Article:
There are lots of situations where adults are asked to step into the role of “parent.” Your kid’s friends come over to your house. Parents send their kid with a trainer to an away horse show. A friend or relative’s teenager comes to stay with you for a few days while the parents are out of town. The legal term for your status becomes “in loco parentis,” or “in place of the parent.” You may not feel like the kid’s parent, but the law expects you to not only act like “a parent,” but like “the parent.” But what does that really mean?
The Supreme Court of Virginia recently decided a case that dramatically changes the liability exposure of adults who supervise minors. Although the case does not specifically involve horses, its implications are far-reaching and extend to scenarios that are commonly experienced by the parents of horse loving children everywhere. Even if you don’t live in Virginia, the logic applied by the court is sure to attract the attention of lawyers nationwide – which may mean that even if you live somewhere else and this isn’t already the law in your state, it may become the law in your state sooner or later.
Here’s an example of how this sort of thing plays out. A number of years ago I received a call from a man whose daughter had been injured at a friend’s home. The man explained that his twelve year old daughter loved horses, but her “hands-on” experience was limited to toy horses, the movies, and merry-go-rounds. The daughter had become friends with another girl who actually owned her own horse and whose family lived on a farm where they kept a number of their own horses. The man had allowed his daughter to sleep over at her friend’s house, but had warned the girl’s parents that she had no experience with horses and that he did not want her to go riding. The girl’s parents agreed that the barn would be “off limits” and that the girls would not ride.
Of course, girls will be girls and accidents will happen. The parents went out to dinner and left the girls unsupervised, and they hopped on a horse – bareback and double – and fell off. The man’s daughter had broken her arm, but the girls had kept the accident a “secret” and it wasn’t until he picked his daughter up the next day that any adult even knew about the injury. The delay in seeking treatment for the arm resulted in some permanent damage, the need for additional costly surgery, etc. etc.
The Supreme Court of Virginia’s recent ruling has changed my analysis of the legal obligations the girl’s parents faced in connection with the riding accident that took place on their farm. The court held that “when a parent relinquishes the supervision and care of a child to an adult who agrees to supervise and care for that child, the supervising adult must discharge that duty with reasonable care.” The ruling came out of a case where a father had let his fourteen year old daughter attend a sleepover party at a friend’s house on the condition that the friend’s parents abide by his rule “no boys with cars.” The friend’s parents agreed, but then allowed the daughter and her friend to ride in a car with an older boy who crashed his car – killing the daughter. The father sued the parents and the court’s ruling ultimately created a new potential basis of liability for parents who agree to watch over their children’s friends.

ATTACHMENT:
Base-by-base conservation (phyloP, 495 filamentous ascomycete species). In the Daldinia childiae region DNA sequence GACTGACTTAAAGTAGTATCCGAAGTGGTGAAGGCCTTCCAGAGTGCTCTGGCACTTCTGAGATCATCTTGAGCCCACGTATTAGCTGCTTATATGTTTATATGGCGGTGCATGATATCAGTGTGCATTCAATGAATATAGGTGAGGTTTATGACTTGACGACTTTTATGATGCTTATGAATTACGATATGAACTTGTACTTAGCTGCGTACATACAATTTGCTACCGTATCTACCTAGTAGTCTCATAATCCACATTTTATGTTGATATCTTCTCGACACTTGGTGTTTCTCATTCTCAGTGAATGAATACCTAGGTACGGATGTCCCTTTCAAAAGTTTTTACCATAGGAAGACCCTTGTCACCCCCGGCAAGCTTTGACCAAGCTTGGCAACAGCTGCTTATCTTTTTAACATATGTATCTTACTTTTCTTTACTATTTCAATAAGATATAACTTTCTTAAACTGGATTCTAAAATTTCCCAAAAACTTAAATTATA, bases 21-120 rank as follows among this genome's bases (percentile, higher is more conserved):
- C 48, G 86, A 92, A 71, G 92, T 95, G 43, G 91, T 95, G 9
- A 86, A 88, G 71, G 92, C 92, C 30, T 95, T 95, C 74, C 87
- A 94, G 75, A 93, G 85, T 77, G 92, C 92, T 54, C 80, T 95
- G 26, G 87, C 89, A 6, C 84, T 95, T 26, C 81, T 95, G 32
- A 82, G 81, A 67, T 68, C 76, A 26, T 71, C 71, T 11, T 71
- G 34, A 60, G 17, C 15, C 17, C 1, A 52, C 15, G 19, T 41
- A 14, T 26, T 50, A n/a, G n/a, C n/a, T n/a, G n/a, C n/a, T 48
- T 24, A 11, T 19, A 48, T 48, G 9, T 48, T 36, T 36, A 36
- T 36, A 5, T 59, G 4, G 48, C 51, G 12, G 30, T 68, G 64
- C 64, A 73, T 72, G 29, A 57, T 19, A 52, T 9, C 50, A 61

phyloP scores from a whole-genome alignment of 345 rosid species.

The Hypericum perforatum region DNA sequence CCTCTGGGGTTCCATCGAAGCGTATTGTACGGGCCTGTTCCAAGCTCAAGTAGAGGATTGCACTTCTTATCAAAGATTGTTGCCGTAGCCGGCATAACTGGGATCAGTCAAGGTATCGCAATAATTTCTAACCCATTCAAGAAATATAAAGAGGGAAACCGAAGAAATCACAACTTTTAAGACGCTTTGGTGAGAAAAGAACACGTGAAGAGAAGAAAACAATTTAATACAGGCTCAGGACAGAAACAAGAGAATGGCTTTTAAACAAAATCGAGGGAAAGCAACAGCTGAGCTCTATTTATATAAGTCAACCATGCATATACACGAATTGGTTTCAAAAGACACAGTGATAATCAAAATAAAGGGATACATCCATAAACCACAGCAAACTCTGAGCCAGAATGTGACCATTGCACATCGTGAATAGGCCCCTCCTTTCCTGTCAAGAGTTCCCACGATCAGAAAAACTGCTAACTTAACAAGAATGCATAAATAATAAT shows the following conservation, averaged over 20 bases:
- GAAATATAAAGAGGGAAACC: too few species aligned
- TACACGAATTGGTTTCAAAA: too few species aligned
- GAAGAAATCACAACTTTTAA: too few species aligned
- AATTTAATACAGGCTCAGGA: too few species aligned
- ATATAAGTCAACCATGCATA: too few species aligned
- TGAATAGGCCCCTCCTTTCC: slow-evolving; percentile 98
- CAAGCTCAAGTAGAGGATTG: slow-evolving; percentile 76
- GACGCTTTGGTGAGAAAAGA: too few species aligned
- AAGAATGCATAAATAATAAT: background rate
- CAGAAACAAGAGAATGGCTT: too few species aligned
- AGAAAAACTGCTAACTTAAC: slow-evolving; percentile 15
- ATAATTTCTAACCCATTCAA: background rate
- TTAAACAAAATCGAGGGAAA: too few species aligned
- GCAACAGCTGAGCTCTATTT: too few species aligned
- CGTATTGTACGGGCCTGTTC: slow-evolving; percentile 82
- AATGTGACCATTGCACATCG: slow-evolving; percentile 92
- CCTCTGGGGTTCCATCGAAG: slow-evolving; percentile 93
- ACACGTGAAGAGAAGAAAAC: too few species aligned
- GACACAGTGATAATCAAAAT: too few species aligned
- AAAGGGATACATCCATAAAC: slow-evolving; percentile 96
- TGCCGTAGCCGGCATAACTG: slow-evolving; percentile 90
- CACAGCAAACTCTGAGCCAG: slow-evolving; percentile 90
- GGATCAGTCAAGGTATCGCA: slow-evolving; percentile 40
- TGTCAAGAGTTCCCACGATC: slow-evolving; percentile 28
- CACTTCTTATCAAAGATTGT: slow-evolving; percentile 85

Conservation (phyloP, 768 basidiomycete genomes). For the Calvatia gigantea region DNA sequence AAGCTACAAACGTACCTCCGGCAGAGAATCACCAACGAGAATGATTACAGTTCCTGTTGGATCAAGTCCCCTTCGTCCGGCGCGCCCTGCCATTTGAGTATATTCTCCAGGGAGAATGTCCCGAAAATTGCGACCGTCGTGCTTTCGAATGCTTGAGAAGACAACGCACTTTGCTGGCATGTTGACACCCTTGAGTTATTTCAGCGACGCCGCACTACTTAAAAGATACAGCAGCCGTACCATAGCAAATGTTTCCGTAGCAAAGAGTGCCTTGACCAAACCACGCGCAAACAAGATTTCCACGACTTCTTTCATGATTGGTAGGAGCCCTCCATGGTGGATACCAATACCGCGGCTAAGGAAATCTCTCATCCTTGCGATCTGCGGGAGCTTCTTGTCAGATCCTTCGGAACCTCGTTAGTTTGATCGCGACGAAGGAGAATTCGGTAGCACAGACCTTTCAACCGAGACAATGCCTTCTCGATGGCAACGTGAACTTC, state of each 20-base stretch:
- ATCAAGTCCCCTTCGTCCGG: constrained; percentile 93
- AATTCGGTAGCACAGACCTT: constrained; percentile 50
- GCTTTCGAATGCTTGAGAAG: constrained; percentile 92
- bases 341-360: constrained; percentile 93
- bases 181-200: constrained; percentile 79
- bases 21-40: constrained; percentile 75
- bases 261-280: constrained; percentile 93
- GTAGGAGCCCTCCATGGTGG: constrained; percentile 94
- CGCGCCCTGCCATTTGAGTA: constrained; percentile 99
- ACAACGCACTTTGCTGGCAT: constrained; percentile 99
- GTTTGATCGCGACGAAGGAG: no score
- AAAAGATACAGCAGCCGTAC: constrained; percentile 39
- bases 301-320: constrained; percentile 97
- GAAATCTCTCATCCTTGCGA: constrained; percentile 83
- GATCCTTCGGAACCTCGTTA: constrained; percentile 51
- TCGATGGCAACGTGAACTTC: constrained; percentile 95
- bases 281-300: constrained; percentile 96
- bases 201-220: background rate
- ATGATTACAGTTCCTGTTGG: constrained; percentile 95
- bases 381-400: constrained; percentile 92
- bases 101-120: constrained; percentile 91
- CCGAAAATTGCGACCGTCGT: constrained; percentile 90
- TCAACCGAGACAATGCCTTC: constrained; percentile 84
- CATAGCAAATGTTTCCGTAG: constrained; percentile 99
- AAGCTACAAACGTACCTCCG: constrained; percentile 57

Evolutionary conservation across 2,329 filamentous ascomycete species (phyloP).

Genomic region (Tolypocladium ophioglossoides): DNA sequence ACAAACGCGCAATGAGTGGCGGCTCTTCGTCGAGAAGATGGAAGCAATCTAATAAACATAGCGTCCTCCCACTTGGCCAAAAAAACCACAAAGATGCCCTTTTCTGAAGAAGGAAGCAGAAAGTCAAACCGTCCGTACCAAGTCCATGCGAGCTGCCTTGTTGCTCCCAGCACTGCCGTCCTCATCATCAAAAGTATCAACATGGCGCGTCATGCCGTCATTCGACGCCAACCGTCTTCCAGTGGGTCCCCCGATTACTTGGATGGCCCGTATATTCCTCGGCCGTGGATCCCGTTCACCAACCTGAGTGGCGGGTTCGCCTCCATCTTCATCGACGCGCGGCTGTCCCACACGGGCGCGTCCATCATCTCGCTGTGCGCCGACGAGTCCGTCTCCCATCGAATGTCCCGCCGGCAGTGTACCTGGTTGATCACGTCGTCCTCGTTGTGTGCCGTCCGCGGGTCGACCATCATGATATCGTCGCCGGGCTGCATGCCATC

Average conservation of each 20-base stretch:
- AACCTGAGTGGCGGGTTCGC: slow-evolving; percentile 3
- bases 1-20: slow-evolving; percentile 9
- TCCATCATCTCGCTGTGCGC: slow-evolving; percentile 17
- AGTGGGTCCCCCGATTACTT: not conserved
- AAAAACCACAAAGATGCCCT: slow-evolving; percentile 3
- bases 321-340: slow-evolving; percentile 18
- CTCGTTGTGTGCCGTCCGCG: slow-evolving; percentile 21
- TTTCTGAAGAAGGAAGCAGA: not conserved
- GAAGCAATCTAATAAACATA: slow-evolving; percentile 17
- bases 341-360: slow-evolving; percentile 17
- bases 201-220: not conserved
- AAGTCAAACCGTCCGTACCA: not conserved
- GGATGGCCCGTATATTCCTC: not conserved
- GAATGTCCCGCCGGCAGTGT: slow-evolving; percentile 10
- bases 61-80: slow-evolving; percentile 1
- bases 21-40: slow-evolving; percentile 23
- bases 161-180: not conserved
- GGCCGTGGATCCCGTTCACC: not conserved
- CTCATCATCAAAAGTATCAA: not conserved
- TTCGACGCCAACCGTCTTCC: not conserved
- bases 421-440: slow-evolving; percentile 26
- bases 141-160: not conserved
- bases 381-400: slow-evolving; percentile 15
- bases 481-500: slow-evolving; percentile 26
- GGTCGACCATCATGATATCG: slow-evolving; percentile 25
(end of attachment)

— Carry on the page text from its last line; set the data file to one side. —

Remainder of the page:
Riding and being around horses is risky, and 48 states have some form of equine activity law limiting the liability of equine activity sponsors for accidents resulting from risks inherent to the sport. But the Supreme Court of Virginia has given parents something else to think about: if you have a legal duty to supervise and care for your children’s friends when they visit, how far does that go? While the court assured host parents that it was not making them “insurers” of a guest child’s safety, the ruling suggests that liability may arise if the host parent doesn’t stop the children from engaging in a risky or prohibited activity that then results in injury. I don’t think the fact that the activity is known to be risky insulates the host parents from liability. To the contrary, I think that if host parents expose a child guest to an inherently risky activity, their duty is heightened.
A trainer’s liability exposure when s/he is acting “in loco parentis” is distinct from the liability exposure when acting as the minor’s instructor or coach. When juniors go to an away horse show without a parent, the trainer is suddenly responsible for that junior both in and out of the show ring. In the show ring, or on a horse, the trainer is held to a standard of a “reasonable professional.” But outside the show ring, the trainer who has been left in charge of a junior is held to a standard of “parent.” That’s a big difference, especially for a trainer who may not be a parent or may tend to a more lenient approach of child supervision than the junior’s own parent(s).
All us “old folk” remember the good ol’ days when kids ran wild and unsupervised – we played cowboys and Indians all summer, bareback and no one wore helmets. A broken arm now and then was par for the course. We lament the modern trend of “helicopter” parenting and the fear of litigation that keeps kids in the ring, cantering sedately (in saddles and helmets). But the courts are keeping up with current social trends — not reversing them. As a result, we need to be mindful of what the law expects of us in order to avoid the surprise and disappointment that inevitably comes if the first we learn of a change in the law is after the lawsuit has been filed.